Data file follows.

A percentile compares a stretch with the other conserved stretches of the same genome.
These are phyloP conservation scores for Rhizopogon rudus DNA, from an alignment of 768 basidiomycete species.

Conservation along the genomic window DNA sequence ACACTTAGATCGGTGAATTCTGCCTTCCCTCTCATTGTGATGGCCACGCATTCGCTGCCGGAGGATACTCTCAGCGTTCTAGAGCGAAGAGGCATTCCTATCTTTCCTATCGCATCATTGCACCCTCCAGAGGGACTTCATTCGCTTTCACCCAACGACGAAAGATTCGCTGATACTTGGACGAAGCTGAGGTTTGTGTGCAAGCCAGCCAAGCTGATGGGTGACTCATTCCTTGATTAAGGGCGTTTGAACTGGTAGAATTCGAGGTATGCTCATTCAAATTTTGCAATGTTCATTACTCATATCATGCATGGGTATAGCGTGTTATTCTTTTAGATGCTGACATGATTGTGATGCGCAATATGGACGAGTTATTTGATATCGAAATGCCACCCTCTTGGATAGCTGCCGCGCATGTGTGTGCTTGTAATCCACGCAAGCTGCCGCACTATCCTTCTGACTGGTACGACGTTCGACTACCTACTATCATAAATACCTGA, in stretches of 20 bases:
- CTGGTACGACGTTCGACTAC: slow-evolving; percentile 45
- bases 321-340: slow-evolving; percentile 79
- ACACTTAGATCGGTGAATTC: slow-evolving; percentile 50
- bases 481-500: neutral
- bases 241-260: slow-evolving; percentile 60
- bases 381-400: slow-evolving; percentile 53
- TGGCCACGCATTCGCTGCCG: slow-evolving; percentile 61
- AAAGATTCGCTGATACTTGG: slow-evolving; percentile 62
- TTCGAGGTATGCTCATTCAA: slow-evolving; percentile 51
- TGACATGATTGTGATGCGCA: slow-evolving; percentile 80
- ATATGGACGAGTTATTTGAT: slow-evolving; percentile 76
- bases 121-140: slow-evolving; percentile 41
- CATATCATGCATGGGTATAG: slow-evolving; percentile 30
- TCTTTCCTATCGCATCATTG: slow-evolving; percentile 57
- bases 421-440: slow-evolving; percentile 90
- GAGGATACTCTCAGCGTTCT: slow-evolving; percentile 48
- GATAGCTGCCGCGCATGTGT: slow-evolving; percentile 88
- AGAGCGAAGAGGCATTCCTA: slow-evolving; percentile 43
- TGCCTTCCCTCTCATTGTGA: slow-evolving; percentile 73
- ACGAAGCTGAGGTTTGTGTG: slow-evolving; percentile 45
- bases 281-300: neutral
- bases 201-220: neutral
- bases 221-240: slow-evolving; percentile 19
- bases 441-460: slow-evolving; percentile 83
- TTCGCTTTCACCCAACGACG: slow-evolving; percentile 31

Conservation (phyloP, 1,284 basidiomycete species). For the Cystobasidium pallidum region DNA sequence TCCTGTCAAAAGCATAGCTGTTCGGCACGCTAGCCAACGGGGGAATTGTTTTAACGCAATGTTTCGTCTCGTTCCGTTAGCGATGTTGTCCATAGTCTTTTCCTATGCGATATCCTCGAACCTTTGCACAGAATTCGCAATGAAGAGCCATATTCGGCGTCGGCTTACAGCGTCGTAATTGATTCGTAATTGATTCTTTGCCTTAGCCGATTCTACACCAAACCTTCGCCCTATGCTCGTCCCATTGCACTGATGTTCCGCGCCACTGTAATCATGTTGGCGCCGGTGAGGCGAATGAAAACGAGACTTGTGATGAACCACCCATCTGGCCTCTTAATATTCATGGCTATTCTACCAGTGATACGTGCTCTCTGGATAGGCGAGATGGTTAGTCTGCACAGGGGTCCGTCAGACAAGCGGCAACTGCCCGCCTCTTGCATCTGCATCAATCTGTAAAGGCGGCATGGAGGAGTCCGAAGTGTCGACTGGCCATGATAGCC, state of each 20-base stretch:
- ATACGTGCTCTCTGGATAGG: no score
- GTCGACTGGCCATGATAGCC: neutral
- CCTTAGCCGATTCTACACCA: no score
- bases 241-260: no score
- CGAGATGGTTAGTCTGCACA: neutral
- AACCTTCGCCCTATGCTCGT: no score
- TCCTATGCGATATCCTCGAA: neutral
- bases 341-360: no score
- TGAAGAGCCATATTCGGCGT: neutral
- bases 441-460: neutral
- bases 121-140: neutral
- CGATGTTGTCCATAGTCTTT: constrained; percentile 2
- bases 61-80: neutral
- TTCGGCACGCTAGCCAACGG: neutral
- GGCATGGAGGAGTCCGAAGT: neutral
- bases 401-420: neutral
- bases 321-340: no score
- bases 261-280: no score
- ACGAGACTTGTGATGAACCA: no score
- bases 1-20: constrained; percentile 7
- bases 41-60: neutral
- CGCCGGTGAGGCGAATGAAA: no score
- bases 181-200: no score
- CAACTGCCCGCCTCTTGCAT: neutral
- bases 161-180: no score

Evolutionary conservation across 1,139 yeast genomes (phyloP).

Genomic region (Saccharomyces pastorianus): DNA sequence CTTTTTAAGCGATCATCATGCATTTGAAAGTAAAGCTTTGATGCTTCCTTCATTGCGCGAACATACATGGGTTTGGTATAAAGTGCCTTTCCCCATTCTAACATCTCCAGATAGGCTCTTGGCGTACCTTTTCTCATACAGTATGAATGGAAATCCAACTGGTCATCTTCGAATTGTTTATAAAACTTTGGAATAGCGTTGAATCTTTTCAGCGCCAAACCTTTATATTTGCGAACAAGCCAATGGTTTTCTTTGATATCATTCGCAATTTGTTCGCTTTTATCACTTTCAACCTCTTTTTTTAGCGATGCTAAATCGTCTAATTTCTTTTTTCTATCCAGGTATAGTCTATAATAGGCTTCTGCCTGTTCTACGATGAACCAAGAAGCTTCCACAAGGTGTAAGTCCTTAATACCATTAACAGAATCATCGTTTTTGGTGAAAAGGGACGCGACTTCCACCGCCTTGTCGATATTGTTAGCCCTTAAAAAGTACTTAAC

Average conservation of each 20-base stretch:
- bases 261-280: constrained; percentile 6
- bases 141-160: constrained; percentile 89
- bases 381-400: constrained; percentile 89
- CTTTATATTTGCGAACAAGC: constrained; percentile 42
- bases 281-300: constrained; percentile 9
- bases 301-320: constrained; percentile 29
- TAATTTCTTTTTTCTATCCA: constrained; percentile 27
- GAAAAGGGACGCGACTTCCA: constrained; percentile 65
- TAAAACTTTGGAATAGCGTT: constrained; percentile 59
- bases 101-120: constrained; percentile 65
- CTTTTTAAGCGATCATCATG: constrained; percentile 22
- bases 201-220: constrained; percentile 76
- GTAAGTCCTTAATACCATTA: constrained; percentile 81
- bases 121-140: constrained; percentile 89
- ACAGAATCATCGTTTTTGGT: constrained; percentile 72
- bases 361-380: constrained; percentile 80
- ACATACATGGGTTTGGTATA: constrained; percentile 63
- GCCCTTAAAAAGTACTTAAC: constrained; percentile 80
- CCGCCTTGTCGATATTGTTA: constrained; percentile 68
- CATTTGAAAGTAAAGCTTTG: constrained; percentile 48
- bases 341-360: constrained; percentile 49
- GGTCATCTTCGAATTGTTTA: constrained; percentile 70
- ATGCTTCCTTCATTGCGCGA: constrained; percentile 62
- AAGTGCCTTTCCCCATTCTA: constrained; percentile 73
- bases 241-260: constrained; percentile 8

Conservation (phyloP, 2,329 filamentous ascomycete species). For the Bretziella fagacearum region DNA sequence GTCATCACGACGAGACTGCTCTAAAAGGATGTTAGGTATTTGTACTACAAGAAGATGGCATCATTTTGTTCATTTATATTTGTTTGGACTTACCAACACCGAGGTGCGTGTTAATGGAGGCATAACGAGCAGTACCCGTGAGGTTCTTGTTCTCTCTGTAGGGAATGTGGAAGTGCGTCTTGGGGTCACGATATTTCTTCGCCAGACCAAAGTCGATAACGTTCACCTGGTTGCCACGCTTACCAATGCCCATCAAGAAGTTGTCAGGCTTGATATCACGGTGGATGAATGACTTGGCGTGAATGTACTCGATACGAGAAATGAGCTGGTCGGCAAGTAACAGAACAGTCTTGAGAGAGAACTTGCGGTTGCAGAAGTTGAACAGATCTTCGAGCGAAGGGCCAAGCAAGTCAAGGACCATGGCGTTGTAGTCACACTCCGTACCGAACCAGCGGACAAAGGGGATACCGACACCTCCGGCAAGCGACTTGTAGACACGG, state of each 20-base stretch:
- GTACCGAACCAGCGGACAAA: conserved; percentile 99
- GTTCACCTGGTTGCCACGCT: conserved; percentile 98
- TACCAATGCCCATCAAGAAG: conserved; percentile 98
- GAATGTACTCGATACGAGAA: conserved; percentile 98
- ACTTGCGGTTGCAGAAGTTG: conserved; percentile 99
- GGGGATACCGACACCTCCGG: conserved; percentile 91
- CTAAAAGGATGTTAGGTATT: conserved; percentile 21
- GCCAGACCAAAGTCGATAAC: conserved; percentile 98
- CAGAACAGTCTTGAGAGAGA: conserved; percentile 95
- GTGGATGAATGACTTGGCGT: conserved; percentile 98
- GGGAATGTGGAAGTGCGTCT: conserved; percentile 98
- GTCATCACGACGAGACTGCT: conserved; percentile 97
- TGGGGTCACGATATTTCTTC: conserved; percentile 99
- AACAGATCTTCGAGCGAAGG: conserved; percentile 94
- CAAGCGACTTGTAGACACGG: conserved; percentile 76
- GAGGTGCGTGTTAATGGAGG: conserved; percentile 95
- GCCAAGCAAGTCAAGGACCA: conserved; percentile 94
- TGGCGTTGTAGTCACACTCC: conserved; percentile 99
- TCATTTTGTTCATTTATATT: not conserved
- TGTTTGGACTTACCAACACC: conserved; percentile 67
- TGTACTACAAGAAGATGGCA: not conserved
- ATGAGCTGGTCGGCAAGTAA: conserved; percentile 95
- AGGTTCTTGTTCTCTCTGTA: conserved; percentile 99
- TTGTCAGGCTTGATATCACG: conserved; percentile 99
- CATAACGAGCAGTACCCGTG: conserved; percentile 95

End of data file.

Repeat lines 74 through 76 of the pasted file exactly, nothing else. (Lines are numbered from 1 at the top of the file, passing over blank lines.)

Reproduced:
- ACATACATGGGTTTGGTATA: constrained; percentile 63
- GCCCTTAAAAAGTACTTAAC: constrained; percentile 80
- CCGCCTTGTCGATATTGTTA: constrained; percentile 68